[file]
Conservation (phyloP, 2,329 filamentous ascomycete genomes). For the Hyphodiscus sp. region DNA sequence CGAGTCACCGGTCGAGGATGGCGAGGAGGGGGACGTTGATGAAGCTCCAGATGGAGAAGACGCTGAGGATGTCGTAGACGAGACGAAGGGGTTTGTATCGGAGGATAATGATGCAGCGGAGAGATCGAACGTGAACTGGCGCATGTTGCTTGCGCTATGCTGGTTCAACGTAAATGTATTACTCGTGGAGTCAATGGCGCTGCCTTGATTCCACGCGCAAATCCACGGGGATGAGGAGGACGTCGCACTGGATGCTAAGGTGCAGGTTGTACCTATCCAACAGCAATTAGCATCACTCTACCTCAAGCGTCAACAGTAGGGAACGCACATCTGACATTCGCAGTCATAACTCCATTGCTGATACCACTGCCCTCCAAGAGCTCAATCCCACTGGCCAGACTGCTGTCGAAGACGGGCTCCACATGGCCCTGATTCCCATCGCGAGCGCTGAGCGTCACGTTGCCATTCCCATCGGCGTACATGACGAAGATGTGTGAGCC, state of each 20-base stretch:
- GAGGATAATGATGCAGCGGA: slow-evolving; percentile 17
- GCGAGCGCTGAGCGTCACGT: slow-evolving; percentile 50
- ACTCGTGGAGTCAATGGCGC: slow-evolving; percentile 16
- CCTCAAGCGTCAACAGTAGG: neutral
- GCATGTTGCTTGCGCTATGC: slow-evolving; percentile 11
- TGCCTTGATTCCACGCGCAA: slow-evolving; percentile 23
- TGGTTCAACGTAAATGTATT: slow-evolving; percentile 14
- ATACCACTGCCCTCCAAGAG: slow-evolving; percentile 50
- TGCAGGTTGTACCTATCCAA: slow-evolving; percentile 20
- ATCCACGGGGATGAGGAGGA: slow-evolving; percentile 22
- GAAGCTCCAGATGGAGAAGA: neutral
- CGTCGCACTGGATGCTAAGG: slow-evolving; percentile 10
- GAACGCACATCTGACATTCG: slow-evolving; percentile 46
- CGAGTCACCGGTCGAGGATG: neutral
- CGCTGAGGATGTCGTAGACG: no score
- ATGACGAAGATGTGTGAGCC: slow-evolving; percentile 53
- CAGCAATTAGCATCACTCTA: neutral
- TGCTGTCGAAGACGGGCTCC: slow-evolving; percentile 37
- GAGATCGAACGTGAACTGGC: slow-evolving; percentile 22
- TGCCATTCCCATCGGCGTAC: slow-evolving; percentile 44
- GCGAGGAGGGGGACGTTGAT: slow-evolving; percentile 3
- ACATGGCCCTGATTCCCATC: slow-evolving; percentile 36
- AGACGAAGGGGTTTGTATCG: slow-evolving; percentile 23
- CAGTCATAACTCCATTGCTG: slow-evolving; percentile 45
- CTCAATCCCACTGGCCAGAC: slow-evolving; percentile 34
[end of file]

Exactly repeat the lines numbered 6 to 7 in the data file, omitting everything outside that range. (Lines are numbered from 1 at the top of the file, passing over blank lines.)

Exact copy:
- GCATGTTGCTTGCGCTATGC: slow-evolving; percentile 11
- TGCCTTGATTCCACGCGCAA: slow-evolving; percentile 23